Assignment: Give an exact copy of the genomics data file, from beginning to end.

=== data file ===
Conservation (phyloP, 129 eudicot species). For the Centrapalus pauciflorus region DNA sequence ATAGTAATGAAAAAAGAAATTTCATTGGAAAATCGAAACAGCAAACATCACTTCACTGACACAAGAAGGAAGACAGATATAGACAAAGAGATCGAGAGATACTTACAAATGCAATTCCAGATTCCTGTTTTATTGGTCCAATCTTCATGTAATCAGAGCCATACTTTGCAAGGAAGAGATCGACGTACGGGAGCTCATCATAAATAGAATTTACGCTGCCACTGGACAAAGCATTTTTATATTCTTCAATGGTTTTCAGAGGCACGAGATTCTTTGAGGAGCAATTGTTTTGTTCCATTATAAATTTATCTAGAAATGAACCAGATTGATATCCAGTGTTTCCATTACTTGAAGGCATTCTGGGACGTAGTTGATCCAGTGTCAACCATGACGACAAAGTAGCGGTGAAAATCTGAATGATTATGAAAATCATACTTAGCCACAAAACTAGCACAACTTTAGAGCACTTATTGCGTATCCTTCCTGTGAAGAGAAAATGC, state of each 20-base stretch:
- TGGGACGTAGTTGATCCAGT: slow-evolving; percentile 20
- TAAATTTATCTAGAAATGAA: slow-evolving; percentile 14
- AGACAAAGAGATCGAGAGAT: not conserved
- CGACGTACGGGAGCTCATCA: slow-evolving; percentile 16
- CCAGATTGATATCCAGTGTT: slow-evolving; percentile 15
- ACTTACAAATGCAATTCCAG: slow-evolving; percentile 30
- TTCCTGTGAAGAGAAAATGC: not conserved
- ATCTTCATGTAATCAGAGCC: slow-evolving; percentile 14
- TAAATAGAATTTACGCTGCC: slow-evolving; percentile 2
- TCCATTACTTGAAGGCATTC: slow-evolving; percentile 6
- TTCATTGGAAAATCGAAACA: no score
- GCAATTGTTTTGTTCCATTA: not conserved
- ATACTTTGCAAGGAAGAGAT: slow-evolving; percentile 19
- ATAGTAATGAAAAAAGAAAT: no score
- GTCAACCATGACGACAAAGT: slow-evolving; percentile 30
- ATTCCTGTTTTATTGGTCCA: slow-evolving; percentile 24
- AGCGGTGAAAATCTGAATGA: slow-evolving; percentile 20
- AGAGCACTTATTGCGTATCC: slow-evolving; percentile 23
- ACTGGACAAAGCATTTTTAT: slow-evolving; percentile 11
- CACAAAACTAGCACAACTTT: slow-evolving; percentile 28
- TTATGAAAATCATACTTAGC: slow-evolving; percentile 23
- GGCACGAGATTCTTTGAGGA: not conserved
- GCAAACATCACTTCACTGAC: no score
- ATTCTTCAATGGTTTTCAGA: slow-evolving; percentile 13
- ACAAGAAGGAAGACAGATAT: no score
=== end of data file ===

Conservation (phyloP, 129 eudicot species). For the Centrapalus pauciflorus region DNA sequence ATAGTAATGAAAAAAGAAATTTCATTGGAAAATCGAAACAGCAAACATCACTTCACTGACACAAGAAGGAAGACAGATATAGACAAAGAGATCGAGAGATACTTACAAATGCAATTCCAGATTCCTGTTTTATTGGTCCAATCTTCATGTAATCAGAGCCATACTTTGCAAGGAAGAGATCGACGTACGGGAGCTCATCATAAATAGAATTTACGCTGCCACTGGACAAAGCATTTTTATATTCTTCAATGGTTTTCAGAGGCACGAGATTCTTTGAGGAGCAATTGTTTTGTTCCATTATAAATTTATCTAGAAATGAACCAGATTGATATCCAGTGTTTCCATTACTTGAAGGCATTCTGGGACGTAGTTGATCCAGTGTCAACCATGACGACAAAGTAGCGGTGAAAATCTGAATGATTATGAAAATCATACTTAGCCACAAAACTAGCACAACTTTAGAGCACTTATTGCGTATCCTTCCTGTGAAGAGAAAATGC, state of each 20-base stretch:
- TGGGACGTAGTTGATCCAGT: slow-evolving; percentile 20
- TAAATTTATCTAGAAATGAA: slow-evolving; percentile 14
- AGACAAAGAGATCGAGAGAT: not conserved
- CGACGTACGGGAGCTCATCA: slow-evolving; percentile 16
- CCAGATTGATATCCAGTGTT: slow-evolving; percentile 15
- ACTTACAAATGCAATTCCAG: slow-evolving; percentile 30
- TTCCTGTGAAGAGAAAATGC: not conserved
- ATCTTCATGTAATCAGAGCC: slow-evolving; percentile 14
- TAAATAGAATTTACGCTGCC: slow-evolving; percentile 2
- TCCATTACTTGAAGGCATTC: slow-evolving; percentile 6
- TTCATTGGAAAATCGAAACA: no score
- GCAATTGTTTTGTTCCATTA: not conserved
- ATACTTTGCAAGGAAGAGAT: slow-evolving; percentile 19
- ATAGTAATGAAAAAAGAAAT: no score
- GTCAACCATGACGACAAAGT: slow-evolving; percentile 30
- ATTCCTGTTTTATTGGTCCA: slow-evolving; percentile 24
- AGCGGTGAAAATCTGAATGA: slow-evolving; percentile 20
- AGAGCACTTATTGCGTATCC: slow-evolving; percentile 23
- ACTGGACAAAGCATTTTTAT: slow-evolving; percentile 11
- CACAAAACTAGCACAACTTT: slow-evolving; percentile 28
- TTATGAAAATCATACTTAGC: slow-evolving; percentile 23
- GGCACGAGATTCTTTGAGGA: not conserved
- GCAAACATCACTTCACTGAC: no score
- ATTCTTCAATGGTTTTCAGA: slow-evolving; percentile 13
- ACAAGAAGGAAGACAGATAT: no score